Ananda Cohen-Aponte is Associate Professor of History of Art who specializes in the visual culture of pre-Hispanic and colonial Latin America. Her research centers on issues of racial formation, cross-cultural exchange, historicity, and coloniality in the visual and material culture of the Andes. Her research also attends to legacies of colonialism in contemporary Latinx art. She is author of Heaven, Hell, and Everything in Between: Murals of the Colonial Andes (University of Texas Press, 2016), which examines the intersections between art, politics, religion, and society in mural paintings located in colonial churches across the southern Andes. Cohen-Aponte served as editor and primary author of the book Pintura colonial cusqueña: el esplendor del arte en los Andes/Paintings of Colonial Cusco: Artistic Splendor in the Andes, published as separate Spanish and English-language editions by Haynanka Ediciones in 2015.
Cohen-Aponte is an award-winning scholar whose essays appear in a range of journals and edited volumes, including Colonial Latin American Review, The Americas, Allpanchis, RES: Anthropology and Aesthetics, and Latin American and Latinx Visual Culture, among others. Her article "Forging a Popular Art History: Indigenismo and the Art of Colonial Peru" (2017) is the fourth most read article in the history of RES: Anthropology and Aesthetics. She won the Association for Latin American Art (ALAA) Article Prize for her essay "Decolonizing the Global Renaissance: A View from the Andes" (2017). She received Honorable Mention for the Franklin Pease G.Y. Memorial Prize for the best article to appear in Colonial Latin American Review in the past two years (2013–2014) for "Painting Andean Liminalities at the Church of Andahuaylillas, Cuzco, Peru."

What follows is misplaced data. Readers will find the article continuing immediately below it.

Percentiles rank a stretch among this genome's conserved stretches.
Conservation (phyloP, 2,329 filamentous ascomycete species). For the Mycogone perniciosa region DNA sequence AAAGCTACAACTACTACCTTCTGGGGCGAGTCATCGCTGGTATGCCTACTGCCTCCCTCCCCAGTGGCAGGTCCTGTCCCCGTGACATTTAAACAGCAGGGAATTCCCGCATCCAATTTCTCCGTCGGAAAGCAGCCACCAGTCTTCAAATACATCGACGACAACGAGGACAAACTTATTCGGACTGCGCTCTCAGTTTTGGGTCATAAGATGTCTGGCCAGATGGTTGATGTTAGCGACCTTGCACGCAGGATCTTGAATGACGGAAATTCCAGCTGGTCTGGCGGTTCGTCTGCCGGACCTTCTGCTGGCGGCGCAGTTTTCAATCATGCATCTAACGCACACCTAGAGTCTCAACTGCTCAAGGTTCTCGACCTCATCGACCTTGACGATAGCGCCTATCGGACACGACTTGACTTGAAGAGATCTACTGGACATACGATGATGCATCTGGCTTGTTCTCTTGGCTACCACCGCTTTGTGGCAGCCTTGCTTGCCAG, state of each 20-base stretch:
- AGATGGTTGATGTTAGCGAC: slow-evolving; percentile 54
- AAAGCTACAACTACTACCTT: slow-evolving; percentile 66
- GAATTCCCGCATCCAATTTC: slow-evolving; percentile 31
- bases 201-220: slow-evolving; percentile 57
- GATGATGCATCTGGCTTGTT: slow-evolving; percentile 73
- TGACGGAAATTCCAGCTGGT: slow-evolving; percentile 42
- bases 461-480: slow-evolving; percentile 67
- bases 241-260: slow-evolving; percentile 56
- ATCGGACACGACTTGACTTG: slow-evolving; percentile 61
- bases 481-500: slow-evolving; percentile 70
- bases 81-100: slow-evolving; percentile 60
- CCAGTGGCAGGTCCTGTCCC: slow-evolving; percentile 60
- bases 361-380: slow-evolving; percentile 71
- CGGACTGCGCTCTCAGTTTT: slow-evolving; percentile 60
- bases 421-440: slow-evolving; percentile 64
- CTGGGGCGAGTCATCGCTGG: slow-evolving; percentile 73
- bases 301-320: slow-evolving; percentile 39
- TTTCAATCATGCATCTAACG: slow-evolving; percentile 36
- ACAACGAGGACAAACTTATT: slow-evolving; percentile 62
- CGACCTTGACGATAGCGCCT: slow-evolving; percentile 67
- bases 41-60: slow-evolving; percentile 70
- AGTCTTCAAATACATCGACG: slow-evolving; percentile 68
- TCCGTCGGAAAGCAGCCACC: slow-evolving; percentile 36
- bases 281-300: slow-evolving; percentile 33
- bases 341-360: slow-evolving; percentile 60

Her new book project, Insurgent Imaginaries: The Art of Rebellion in the Colonial Andes, considers the role of visual culture in both quotidian and spectacular acts of resistance within the context of anti-colonial uprisings of the late eighteenth century. She introduces new methodological frameworks to investigate occluded art histories of Indigenous and Afrodescendant resistance marked by state-sanctioned erasure. Cohen-Aponte has published several articles and essays based on this new research, including "Reimagining Lost Visual Archives of Black and Indigenous Resistance" (2021) in the journal Selva and "Imagining Insurgency in Late Colonial Peru" (2021) in the edited volume Visual Culture and Indigenous Agency in the Early Americas.